20/02/2006

London Olympics could face blackouts, poll suggests

The 2012 London Olympics could be hit by electricity blackouts, a poll of energy experts has suggested.

The poll, conducted by energy company Mitsui Babcock, found that over three-quarters of leading energy experts in the UK cited blackouts during the Olympics as a "genuine threat".

The poll also found that there were "serious concerns" over whether the government would meet its Kyoto emission targets in 2012.

The survey questioned 140 energy experts, including senior corporate executives, energy analysts, MPs, environmentalists, NGOs and academics in the UK.

Security of supply was singled out as the biggest issue facing the UK in 2006, with 39% of respondents citing it. It was followed by price volatility (36%) and emissions (16%).

Three-quarters of respondents also said that they did not believe that the UK would meet its 2012 Kyoto target. Nearly a third suggested that a balanced portfolio was the best way to reach the 2012 emissions target, while 23% suggested that clean coal was the solution.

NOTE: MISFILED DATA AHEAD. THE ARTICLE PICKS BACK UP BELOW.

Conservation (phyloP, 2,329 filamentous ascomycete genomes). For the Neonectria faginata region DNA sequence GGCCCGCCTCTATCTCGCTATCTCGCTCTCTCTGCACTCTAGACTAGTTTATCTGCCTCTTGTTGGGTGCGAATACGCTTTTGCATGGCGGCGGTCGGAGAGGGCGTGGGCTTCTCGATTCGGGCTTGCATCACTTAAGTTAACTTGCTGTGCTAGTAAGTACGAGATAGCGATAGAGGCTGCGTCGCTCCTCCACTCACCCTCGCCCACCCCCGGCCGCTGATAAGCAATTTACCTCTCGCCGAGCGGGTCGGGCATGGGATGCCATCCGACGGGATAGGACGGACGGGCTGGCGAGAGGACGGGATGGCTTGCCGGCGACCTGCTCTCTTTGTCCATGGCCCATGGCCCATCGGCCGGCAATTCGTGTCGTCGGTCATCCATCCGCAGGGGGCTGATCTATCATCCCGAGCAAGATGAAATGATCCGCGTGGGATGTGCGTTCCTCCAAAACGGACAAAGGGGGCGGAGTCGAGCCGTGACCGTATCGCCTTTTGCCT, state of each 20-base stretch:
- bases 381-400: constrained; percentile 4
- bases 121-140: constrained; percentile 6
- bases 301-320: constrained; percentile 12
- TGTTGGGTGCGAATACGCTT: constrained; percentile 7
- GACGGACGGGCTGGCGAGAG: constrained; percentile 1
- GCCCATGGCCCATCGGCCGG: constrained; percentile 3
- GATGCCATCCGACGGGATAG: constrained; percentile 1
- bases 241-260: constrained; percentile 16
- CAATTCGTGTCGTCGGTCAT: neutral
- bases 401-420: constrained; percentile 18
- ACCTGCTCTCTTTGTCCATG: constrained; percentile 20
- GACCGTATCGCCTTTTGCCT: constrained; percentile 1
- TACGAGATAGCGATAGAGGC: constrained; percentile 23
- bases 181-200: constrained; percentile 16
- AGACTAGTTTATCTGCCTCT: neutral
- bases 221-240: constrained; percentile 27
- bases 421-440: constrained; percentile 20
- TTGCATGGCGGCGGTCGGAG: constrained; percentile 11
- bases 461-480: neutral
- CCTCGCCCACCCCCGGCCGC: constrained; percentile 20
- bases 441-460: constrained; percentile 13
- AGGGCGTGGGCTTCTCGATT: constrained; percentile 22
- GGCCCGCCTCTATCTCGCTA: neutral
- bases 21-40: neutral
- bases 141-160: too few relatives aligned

The majority of respondents - 88% - felt that the government was responsible for reducing emissions, while 86% thought that the government should meet at least half or all of the costs of solving the energy gap crisis.

The poll found that experts suggested a "balanced and diverse" portfolio of power generation sources could achieve the best long-term benefits, including nuclear, coal, gas and renewables as a possible solution to security of supply and the energy gap.

Iain Miller, Chief Operating Officer of Mitsui Babcock, said: "There is a growing gap in our energy needs. According to economists, finding an urgent solution will require billions of pounds of investment. This is a challenge. However, UK industry has the expertise and capability, which if supported by the government, would have immediate environmental benefits and help to secure future energy supplies. We will see energy blackouts unless we act immediately."

Charles Shields, Chief Executive of the Industrial and Power Association, said: "There is a growing hunger for energy internationally but the government and power market is not focused on its economic potential.

"We must create a sustainable technology-based industry at home that can harness the immense export opportunities. We have the talent and the experience to succeed in the global market for clean energy. But, it will take a strong and effective partnership between government and industry to make that happen."

(KMcA)

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